PERSI – what a wealth of information for those with Scottish heritage. There are thousands of records that you can search or browse to learn more about the life and times of your Scottish ancestor. These include family histories, family history society journals and newsletters and magazines. To find these gems, simply enter “Scotland” in the “where” field and “family history” into the “what else” field.

Enjoy getting to know your Scottish ancestors through the resources of Findmypast!

Sunday, 22 October 2017

Understanding Scottish Surnames

Spelling was not consistent until dictionaries made it standard in the 1800s. Until this time, spelling was quite fluid and tended to be according to the enumerator or registrar. Often this was done in a manner similar to phonetic spelling. I could not find the marriage for my Henry Fowler anywhere. I was beginning to think that perhaps the couple had had an irregular marriage. Then I decided to use a wildcard search for Henry and lo and behold I found him - listed as Henry FULLER. As soon as I saw the certificate, I realized why I hadn't found him sooner. Henry would have been asked his surname. In his thick Border brogue, Henry would have responded "Fooler" And that became written as FULLER.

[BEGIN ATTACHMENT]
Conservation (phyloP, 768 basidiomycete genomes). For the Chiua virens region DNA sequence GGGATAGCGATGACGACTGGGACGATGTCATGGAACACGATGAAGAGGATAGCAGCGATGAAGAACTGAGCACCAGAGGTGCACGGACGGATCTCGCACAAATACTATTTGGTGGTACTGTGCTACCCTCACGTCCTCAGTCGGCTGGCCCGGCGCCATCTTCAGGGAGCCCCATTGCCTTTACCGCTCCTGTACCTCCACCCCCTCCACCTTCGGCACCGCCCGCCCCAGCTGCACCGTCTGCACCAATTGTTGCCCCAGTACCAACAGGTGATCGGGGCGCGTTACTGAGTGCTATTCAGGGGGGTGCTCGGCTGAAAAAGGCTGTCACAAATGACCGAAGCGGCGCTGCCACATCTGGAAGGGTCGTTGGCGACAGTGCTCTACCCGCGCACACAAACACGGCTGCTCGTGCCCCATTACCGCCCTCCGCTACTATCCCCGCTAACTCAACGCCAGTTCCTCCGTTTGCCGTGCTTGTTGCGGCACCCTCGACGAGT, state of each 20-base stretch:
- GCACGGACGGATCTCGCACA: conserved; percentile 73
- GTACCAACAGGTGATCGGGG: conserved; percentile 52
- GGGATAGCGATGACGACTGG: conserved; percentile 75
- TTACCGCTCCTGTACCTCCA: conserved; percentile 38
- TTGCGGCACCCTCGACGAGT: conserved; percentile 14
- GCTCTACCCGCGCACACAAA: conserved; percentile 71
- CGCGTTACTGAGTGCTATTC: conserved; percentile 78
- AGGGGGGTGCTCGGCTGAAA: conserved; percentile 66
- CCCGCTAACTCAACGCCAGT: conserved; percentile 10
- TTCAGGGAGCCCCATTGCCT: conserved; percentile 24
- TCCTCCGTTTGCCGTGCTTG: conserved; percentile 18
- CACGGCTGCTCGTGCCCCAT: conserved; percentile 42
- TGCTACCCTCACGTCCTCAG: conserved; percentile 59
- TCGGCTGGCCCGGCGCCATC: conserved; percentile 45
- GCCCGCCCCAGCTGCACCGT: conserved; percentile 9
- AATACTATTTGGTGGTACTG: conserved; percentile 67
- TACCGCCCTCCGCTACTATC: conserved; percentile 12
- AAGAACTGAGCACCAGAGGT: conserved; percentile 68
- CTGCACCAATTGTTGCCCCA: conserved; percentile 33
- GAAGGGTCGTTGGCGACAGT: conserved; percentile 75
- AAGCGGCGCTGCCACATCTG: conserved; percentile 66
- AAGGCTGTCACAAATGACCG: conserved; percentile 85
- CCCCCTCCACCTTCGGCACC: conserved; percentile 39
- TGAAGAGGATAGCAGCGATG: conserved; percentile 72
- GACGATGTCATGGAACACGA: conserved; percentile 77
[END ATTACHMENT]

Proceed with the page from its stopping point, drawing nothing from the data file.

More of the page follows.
It is not uncommon to find that your ancestor's surname changed from Clerke, to Clarke and then to Clark. All three sound the same in Scotland (clark) and yet the spelling has evolved over time. Knowing this will help to ensure you don't rule out people who might be your ancestor, but who you have ignored based on the (mis)spelling of the surname.